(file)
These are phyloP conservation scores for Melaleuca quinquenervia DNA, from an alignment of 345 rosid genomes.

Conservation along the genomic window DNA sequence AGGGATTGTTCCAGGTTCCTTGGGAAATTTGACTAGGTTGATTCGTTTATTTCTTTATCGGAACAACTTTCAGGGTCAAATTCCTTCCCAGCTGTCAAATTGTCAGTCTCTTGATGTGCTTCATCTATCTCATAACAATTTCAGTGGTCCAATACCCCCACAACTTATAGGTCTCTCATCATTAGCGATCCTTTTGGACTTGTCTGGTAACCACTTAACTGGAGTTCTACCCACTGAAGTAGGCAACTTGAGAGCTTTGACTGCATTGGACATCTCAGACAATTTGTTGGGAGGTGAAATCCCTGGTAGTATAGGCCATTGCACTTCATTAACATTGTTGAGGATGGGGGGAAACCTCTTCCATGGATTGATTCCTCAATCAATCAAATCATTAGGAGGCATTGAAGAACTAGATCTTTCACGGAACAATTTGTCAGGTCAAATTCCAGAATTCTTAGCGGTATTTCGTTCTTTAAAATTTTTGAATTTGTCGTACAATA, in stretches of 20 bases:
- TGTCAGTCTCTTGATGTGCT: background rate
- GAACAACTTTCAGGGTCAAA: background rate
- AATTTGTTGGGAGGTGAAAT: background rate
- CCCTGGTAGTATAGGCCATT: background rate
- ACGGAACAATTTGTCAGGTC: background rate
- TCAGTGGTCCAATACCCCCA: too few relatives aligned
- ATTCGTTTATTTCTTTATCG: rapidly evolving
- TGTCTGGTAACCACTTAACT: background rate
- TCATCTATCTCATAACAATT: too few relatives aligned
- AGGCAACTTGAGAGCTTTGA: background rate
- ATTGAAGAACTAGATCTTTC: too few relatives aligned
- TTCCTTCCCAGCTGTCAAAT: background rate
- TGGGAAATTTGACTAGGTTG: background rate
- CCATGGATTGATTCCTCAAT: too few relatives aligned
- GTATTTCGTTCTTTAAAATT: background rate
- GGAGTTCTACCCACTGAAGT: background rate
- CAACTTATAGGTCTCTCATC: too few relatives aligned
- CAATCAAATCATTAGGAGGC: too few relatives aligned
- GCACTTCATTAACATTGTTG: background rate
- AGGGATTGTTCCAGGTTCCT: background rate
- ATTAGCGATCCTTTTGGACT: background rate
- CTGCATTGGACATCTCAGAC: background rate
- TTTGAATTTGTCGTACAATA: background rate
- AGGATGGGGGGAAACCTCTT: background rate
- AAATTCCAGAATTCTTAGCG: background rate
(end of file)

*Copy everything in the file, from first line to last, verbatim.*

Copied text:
These are phyloP conservation scores for Melaleuca quinquenervia DNA, from an alignment of 345 rosid genomes.

Conservation along the genomic window DNA sequence AGGGATTGTTCCAGGTTCCTTGGGAAATTTGACTAGGTTGATTCGTTTATTTCTTTATCGGAACAACTTTCAGGGTCAAATTCCTTCCCAGCTGTCAAATTGTCAGTCTCTTGATGTGCTTCATCTATCTCATAACAATTTCAGTGGTCCAATACCCCCACAACTTATAGGTCTCTCATCATTAGCGATCCTTTTGGACTTGTCTGGTAACCACTTAACTGGAGTTCTACCCACTGAAGTAGGCAACTTGAGAGCTTTGACTGCATTGGACATCTCAGACAATTTGTTGGGAGGTGAAATCCCTGGTAGTATAGGCCATTGCACTTCATTAACATTGTTGAGGATGGGGGGAAACCTCTTCCATGGATTGATTCCTCAATCAATCAAATCATTAGGAGGCATTGAAGAACTAGATCTTTCACGGAACAATTTGTCAGGTCAAATTCCAGAATTCTTAGCGGTATTTCGTTCTTTAAAATTTTTGAATTTGTCGTACAATA, in stretches of 20 bases:
- TGTCAGTCTCTTGATGTGCT: background rate
- GAACAACTTTCAGGGTCAAA: background rate
- AATTTGTTGGGAGGTGAAAT: background rate
- CCCTGGTAGTATAGGCCATT: background rate
- ACGGAACAATTTGTCAGGTC: background rate
- TCAGTGGTCCAATACCCCCA: too few relatives aligned
- ATTCGTTTATTTCTTTATCG: rapidly evolving
- TGTCTGGTAACCACTTAACT: background rate
- TCATCTATCTCATAACAATT: too few relatives aligned
- AGGCAACTTGAGAGCTTTGA: background rate
- ATTGAAGAACTAGATCTTTC: too few relatives aligned
- TTCCTTCCCAGCTGTCAAAT: background rate
- TGGGAAATTTGACTAGGTTG: background rate
- CCATGGATTGATTCCTCAAT: too few relatives aligned
- GTATTTCGTTCTTTAAAATT: background rate
- GGAGTTCTACCCACTGAAGT: background rate
- CAACTTATAGGTCTCTCATC: too few relatives aligned
- CAATCAAATCATTAGGAGGC: too few relatives aligned
- GCACTTCATTAACATTGTTG: background rate
- AGGGATTGTTCCAGGTTCCT: background rate
- ATTAGCGATCCTTTTGGACT: background rate
- CTGCATTGGACATCTCAGAC: background rate
- TTTGAATTTGTCGTACAATA: background rate
- AGGATGGGGGGAAACCTCTT: background rate
- AAATTCCAGAATTCTTAGCG: background rate